Forensic Science In The Dock: The Questions We Are Not Asking

Shreya Rastogi, Devina Malaviya & Devina Sikdar
12 Aug 2020 6:50 AM GMT
Forensic Science In The Dock: The Questions We Are Not Asking
Indian courts should urgently take notice of the scientific research into the validity and reliability of several forensic disciplines
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  • Dr. Salunkhe, the all-round expert from the popular series CID, was arguably one of the most iconic characters on Indian television. A hero in the Crime Investigation Department, Dr Salunkhe had a 'fool-proof', scientific solution for all crimes, always leading to the 'right' culprit. While he made forensic laboratories a familiar concept for the Indian masses, this work of fiction misled many to believe in the infallibility of forensic science. However, TV series like CID cannot be solely blamed for this distorted perception of reality. False representations or exaggerated claims about forensic techniques in popular culture play on our shared intuitive belief that 'Science' represents the immutable and absolute truth. However, every scientific technique has a degree of uncertainty and error. This measurement of error is most significant while considering the forensic application of such techniques to investigate crimes and resolve legal disputes. Consequently, the aim to ensure valid and reliable forensic evidence has inspired greater scientific inquiry into the foundations of different forensic methods. This scientific review has even led to the discrediting of certain forensic techniques like bitemark analysis, which has markedly changed the judicial scrutiny of such evidence in many jurisdictions. However, India has been slow in adapting to these developments. This article seeks to shed light on the Indian experience and why we should urgently assess our legal framework for examining forensic evidence.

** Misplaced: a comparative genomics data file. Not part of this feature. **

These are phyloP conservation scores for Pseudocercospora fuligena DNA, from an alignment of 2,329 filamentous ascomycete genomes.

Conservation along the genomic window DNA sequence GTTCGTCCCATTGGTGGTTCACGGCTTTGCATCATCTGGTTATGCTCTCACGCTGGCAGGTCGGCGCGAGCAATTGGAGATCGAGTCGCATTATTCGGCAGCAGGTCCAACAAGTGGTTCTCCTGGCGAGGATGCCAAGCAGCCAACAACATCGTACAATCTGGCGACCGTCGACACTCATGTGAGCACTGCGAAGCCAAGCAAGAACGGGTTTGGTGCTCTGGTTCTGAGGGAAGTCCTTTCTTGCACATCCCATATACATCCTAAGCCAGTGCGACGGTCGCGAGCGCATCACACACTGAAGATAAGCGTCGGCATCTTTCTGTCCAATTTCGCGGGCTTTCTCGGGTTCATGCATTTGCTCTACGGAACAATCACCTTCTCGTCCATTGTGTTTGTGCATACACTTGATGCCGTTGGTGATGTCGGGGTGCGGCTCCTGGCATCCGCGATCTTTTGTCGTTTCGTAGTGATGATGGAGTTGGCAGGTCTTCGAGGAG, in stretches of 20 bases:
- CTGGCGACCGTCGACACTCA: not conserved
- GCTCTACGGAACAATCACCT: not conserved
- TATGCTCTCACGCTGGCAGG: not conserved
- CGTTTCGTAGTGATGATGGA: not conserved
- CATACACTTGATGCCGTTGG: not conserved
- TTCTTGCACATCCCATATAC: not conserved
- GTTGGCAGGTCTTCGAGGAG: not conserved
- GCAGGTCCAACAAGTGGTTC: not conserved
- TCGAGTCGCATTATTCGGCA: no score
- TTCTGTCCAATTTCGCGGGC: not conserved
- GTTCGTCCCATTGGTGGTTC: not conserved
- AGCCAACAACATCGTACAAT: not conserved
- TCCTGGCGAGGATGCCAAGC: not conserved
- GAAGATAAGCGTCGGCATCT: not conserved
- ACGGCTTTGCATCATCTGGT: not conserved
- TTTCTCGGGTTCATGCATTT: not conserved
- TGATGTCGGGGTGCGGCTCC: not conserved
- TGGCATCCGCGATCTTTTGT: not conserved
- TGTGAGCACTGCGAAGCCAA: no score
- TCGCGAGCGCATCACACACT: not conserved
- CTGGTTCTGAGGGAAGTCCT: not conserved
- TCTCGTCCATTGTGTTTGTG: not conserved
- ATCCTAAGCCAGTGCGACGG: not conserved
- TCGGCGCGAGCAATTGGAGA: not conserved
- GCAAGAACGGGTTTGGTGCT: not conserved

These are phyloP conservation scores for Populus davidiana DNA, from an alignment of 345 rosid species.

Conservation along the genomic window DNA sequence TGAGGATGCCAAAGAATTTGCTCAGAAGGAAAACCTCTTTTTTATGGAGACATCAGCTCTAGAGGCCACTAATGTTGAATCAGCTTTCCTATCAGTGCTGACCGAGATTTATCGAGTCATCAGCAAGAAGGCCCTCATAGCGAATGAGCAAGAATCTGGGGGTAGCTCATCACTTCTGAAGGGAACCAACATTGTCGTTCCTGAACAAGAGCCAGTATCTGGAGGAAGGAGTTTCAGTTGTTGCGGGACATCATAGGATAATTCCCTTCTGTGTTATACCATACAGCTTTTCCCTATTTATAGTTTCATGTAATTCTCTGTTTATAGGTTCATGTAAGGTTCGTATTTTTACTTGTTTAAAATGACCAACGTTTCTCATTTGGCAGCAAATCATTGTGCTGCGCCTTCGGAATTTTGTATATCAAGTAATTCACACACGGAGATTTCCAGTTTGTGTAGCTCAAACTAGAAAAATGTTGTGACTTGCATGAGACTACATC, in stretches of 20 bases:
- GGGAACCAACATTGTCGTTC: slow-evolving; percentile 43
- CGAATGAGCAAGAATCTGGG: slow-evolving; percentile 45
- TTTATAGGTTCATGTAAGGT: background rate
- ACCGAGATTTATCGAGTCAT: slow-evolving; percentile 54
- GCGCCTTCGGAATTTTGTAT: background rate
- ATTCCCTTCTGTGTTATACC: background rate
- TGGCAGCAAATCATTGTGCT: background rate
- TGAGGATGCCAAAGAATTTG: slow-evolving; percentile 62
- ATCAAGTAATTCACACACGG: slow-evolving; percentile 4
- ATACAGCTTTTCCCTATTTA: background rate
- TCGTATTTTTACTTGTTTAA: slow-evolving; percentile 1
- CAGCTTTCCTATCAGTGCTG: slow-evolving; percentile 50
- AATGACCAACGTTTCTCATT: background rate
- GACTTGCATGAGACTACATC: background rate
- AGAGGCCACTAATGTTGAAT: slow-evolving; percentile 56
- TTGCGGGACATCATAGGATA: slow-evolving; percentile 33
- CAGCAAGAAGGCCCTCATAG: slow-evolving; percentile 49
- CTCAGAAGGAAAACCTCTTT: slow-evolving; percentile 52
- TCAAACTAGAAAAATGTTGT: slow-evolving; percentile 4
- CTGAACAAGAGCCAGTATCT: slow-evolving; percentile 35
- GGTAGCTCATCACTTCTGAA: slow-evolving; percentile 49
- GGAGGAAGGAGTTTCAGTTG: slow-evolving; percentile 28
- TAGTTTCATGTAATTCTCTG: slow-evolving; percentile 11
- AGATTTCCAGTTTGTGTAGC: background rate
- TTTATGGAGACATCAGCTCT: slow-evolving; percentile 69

Over the last two decades, scientific inquiry into the underlying basis of different forensic disciplines has surged. This movement has particularly focussed on pattern matching disciplines which historically developed on the basis of observation and reasoning without any scientific testing, in order to aid police investigations. These disciplines include latent fingerprinting, bitemark comparison, ballistics and toolmark analysis. Although these forensic techniques gained popularity amongst investigative agencies, the scientific research to examine their underlying assumptions of uniqueness and reliability of methods emerged much later. Taking notice of this, the US National Academy of Science released a groundbreaking report in 2009 stating that with the "exception of nuclear DNA analysis, no forensic method has been rigorously shown to have the capacity to consistently, and with a high degree of certainty, demonstrate a connection between evidence and a specific individual or source." The report made several recommendations for ensuring the use of valid and reliable forensic evidence. These included promotion of research to measure the accuracy of forensic methods, development of best practices and standards, mandatory accreditation of forensic laboratories and strict quality management procedures.

In 2016, a group of eminent scientists known as the US President's Council of Advisors on Science and Technology (PCAST) reviewed literature relating to seven forensic disciplines i.e. DNA profiling (single source samples and complex DNA mixtures), bitemark, fingerprint, firearms, footwear and hair analysis. The PCAST report outlined the scientific criteria for establishing the validity and reliability of forensic evidence. With the exception of single source DNA profiles and two-person DNA mixtures, the PCAST noted that these disciplines, including complex DNA mixtures, are highly subjective and prone to human error. PCAST's findings were particularly damning in the context of bitemark analysis, where it was found that examiners cannot even consistently agree on whether a patterned injury is a human bitemark, let alone identifying the source of such alleged bitemark. Since the release of the PCAST report, courts in several jurisdictions have doubted the admissibility of these flawed techniques and even reversed their previous convictions based on such evidence.